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Drivers licenses for immigrants passes first legislative hurdle

By Brad Sigal |
March 13, 2010
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Supporters of the drivers license bill outside the hearing at the state capitol.
Supporters of the drivers license bill outside the hearing at the state capitol. (Fight Back! News/Staff)

Saint Paul, MN - On March 10, a bill that would allow immigrants to get drivers licenses in Minnesota passed its first hurdle in a key vote. By a vote of 8-5-1, the "drivers license for all" bill, HF1718, passed the House Transportation and Transit Policy and Oversight Committee.

According to Jovita from Mujeres en Liderazgo (Women in Leadership), the group leading the campaign, "This was a victory." More than 60 Latino immigrants and immigrant rights supporters packed the committee hearing room at the State Capitol to pressure the committee to support the bill. They held signs that read, "Drivers licenses for all!" Jovita noted, "Many people came to the hearing - families, mothers, some with kids - and we told the legislators about our experiences and about the importance of public safety. The community presence at the hearing was important." The large community presence and the testimony of immigrant women and supporters of the bill clearly made an impression on the committee members.

The drivers license bill would change Minnesota law to allow anyone who lives in the state to apply for a drivers license, regardless of immigration status. Currently in Minnesota, state residents have to prove their immigration status to get a drivers license; it is not considered enough to live, work and pay taxes in the state. This creates a huge hardship and constant fear among immigrant workers, who are mostly forced to drive to work due to inadequate public transportation, and then face increased chances of being stopped due to racial profiling. Without a drivers license, immigrants who get stopped while driving risk getting their car impounded and have to pay a huge fine to get it back. They also get a ticket and sometimes are taken to jail with the threat of deportation. Additionally, it is a public safety issue since drivers without a license cannot get car insurance.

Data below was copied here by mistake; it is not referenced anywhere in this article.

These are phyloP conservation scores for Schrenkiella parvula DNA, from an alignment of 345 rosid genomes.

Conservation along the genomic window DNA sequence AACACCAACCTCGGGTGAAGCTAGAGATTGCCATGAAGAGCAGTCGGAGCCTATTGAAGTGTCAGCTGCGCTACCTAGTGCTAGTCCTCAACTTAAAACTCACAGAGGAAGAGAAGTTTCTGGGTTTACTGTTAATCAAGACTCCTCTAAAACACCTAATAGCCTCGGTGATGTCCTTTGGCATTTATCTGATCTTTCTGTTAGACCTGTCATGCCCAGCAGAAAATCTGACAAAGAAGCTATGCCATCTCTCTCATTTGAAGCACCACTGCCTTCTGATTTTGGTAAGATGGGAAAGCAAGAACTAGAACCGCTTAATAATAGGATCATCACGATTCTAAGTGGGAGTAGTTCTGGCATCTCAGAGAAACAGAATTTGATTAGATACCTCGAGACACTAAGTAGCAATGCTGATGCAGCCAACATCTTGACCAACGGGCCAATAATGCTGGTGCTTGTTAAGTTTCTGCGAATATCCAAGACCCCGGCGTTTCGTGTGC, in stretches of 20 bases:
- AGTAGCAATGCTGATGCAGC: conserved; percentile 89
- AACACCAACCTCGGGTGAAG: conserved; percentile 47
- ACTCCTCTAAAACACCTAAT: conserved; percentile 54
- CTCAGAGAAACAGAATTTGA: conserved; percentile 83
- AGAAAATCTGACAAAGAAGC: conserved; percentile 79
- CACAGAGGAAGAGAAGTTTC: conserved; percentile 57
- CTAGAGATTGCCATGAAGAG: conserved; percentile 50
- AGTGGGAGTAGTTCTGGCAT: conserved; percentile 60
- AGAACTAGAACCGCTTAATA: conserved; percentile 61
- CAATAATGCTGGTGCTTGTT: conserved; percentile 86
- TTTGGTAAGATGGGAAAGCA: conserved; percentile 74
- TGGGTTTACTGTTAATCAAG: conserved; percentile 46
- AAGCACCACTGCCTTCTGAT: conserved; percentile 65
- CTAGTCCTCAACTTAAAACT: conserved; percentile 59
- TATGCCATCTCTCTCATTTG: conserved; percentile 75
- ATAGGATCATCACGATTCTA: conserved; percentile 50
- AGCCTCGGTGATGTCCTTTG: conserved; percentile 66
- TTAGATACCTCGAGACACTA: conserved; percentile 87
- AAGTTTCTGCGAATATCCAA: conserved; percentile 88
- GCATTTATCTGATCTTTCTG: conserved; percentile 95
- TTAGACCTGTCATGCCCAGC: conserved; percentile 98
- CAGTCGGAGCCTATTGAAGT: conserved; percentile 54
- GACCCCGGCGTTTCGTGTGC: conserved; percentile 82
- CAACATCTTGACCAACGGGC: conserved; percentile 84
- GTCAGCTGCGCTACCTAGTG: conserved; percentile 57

Two Republicans on the committee were vocal in opposing the bill. Rep. Mary Holberg (R) raised the specter of identity theft and invoked the threat of terrorism and 911. Rep. Greg Davids (R) called on Patricia McCormack, the Director of Minnesota Driver and Vehicle Services Division to testify whether her agency would support or oppose this bill. After repeated pressing, she said she would oppose the bill, because they can't be sure that passports from other countries have enough 'security features' to be legitimate identity documents. One person present at the hearing commented that, "Considering that the federal Immigration and Customs Enforcement [ICE] accepts foreign passports as legitimate identity documents for people immigrating to the United States, it doesn't make sense that the Minnesota Driver and Vehicle Services Division would require a higher level of security than ICE." Opponents of the bill tried to associate the drivers license bill with unrelated issues. But the women from Mujeres en Liderazgo and attorney Bruce Nestor focused in their testimony on the daily difficulty in the lives of people who live in Minnesota without access to a drivers license, and on the public safety issue of unlicensed drivers not being allowed to get insurance.

This is the first time in about a decade that the immigrant community in Minnesota has pushed the legislature for the right to a drivers license, signaling an increasing confidence in the struggle for equal rights. After the committee voted to pass the bill, supporters met in the hallway to celebrate and plan their next moves as the bill moves on to a maze of committees in both the House and the Senate.